Education Historian Diane Ravitch called on us to write letters to President Obama on October 17th.
October 17, 2012
President Barack Obama
Dear Mr. Obama:
I am a retired teacher and teacher librarian, a mother, and a grandmother. I have worked in education for forty years. I attended all public schools in Los Angeles and went on to a fine public university for both undergraduate and graduate school. I have seen our schools go from places of nurture and caring that provided every subject a child needs, to essentially institutions that teach to the test and discourage creativity. As a teacher I chose to work in the areas of Los Angeles that were considered most dangerous and poverty-stricken. I felt that I was needed there more and I could do the most good.
So far you and your education secretary Arne Duncan act as if most teachers are lazy and unable to teach our students. I find this shocking and outright treasonous. You are judging something about which you know not. Neither you nor Arne Duncan have any idea what it is like to teach in most of our inner city schools. Neither you nor Arne Duncan attended any of these schools, much less rubbed shoulders with the students who are struggling just to get through the day. And, therefore, you haven’t seen what teachers do to keep our students in school, to try to reach them, help them with problems that are beyond monstrous in some cases. We encounter children who are homeless, victims of physical and sexual abuse, victims of neglect, and more. Our children are in neighborhoods where they encounter drive-by shootings and murder. Getting from home to school and back again is a torture.
We are lucky if our students can read by third grade. We are really fortunate if their parents taught them well in their first language so that learning a second language is much easier. Most of the time our students don’t have time to read a book, don’t have parents who can take time off from their two or three jobs to take their children to the library. And they certainly don’t have enough money for a home library.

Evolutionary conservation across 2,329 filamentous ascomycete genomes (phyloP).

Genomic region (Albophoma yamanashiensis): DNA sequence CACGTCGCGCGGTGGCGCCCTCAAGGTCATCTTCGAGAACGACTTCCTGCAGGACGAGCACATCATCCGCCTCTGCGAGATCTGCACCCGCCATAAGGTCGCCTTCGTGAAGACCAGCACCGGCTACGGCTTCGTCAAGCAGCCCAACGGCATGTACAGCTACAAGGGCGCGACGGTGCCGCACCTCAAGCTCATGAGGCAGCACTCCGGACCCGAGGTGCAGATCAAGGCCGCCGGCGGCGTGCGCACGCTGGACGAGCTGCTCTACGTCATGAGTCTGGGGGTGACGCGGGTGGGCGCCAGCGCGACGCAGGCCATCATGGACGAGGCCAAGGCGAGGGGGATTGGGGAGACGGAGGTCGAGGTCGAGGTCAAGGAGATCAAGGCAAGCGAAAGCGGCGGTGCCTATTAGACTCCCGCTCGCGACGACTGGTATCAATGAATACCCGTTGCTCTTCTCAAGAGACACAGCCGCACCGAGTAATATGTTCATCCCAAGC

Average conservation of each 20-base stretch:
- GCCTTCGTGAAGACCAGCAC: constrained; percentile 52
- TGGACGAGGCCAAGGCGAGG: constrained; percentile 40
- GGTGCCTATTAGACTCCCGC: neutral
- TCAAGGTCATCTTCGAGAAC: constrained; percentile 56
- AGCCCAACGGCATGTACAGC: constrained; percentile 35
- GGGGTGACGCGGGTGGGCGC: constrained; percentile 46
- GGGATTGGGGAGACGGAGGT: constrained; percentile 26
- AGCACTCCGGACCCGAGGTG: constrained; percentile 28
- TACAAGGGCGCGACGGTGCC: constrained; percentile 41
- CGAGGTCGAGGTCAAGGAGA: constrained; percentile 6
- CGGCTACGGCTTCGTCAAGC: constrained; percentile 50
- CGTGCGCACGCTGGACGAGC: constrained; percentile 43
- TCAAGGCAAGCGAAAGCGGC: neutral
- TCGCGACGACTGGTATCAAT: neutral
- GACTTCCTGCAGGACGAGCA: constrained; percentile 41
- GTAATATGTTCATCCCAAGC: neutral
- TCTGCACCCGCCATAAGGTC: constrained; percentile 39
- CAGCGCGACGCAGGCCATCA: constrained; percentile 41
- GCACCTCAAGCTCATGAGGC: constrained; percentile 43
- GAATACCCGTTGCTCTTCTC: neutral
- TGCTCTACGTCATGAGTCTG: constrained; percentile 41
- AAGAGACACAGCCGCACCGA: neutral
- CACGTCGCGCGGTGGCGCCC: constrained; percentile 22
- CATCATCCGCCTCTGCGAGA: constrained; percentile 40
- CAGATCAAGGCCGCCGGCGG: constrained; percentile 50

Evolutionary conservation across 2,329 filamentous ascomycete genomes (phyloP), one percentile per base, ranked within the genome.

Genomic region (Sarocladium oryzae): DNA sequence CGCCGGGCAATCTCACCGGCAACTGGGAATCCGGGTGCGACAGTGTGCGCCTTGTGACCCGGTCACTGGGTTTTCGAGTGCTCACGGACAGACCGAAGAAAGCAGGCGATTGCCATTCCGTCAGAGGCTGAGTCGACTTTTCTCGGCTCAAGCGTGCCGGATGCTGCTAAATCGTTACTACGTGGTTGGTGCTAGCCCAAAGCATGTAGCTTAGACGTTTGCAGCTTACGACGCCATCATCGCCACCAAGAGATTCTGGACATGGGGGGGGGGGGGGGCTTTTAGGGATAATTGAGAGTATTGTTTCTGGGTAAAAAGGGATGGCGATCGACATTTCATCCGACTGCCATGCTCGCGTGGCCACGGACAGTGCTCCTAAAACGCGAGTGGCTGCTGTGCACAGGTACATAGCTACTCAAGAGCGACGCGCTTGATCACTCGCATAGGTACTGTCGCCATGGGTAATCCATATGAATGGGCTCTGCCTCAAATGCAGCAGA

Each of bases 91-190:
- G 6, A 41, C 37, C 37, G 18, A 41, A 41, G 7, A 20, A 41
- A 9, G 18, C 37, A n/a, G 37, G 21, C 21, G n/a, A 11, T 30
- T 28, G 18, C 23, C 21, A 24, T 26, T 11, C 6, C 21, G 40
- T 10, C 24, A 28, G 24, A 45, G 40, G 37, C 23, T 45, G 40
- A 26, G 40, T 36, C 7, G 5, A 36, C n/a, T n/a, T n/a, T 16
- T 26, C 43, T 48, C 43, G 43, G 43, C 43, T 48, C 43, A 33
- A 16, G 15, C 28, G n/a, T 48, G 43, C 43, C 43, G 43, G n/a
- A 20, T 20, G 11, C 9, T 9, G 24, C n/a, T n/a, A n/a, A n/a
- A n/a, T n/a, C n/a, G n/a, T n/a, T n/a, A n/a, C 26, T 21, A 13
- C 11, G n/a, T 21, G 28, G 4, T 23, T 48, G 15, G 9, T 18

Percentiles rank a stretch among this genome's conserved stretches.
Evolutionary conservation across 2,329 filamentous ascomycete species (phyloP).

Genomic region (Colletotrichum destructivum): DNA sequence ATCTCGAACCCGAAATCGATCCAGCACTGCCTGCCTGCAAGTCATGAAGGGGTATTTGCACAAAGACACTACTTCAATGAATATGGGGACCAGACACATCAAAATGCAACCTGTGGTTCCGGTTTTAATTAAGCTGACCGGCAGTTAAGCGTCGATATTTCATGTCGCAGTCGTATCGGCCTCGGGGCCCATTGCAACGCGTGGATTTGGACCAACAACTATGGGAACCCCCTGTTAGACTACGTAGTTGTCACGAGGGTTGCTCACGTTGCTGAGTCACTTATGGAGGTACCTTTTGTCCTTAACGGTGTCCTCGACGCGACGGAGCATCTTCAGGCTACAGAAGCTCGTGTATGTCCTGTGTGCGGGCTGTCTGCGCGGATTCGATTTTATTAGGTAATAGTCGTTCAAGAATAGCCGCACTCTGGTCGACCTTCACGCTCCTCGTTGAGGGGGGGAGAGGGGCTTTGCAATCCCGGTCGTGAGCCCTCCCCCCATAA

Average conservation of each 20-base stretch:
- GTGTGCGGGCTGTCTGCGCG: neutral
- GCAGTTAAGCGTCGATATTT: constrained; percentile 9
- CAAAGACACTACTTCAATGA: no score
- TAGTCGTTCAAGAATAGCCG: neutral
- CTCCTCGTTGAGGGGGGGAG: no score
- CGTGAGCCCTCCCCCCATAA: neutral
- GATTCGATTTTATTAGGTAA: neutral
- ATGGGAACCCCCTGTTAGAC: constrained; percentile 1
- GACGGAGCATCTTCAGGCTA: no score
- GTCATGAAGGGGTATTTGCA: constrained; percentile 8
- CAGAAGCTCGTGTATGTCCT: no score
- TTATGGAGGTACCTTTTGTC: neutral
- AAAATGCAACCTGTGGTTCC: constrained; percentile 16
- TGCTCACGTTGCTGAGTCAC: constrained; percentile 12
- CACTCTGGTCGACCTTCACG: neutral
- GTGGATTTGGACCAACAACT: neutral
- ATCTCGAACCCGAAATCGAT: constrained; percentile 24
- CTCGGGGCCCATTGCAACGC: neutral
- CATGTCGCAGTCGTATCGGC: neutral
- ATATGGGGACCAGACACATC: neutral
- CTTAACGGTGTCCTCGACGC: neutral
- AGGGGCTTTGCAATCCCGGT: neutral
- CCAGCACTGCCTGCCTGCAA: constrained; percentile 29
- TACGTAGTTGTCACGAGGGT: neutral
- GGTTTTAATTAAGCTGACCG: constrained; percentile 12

Do you look at the statistics? Do you see who does well in school and who doesn’t and WHY? It isn’t because we can’t teach. The same teachers teaching the high scoring students are teaching the ones who score the lowest. And often these are the best and most caring teachers. Otherwise they would have gone to a private school at LOWER PAY to get away from the poverty belt.
More high stakes testing, more teaching to the test, and more stunted classrooms with 45 students in them, no art, music, PE or libraries – these conditions will not raise the level of our students. They will do the opposite.

Listen to the experts in Finland. Look at what they do and how they value their teachers. And begin to implement some of THEIR policies and see if our children don’t do better.
But first of all, address the need for decent jobs for our students’ parents, and the need to adequately fund our schools and libraries. Speak to the real pressing needs of our country; stop waging wars in other lands and sending drones to kill innocents. Stop giving money to bail out the banks and start hiring people to rebuild our bridges, roads, schools and parks. Put the money where it is going to benefit the majority and not the 1%.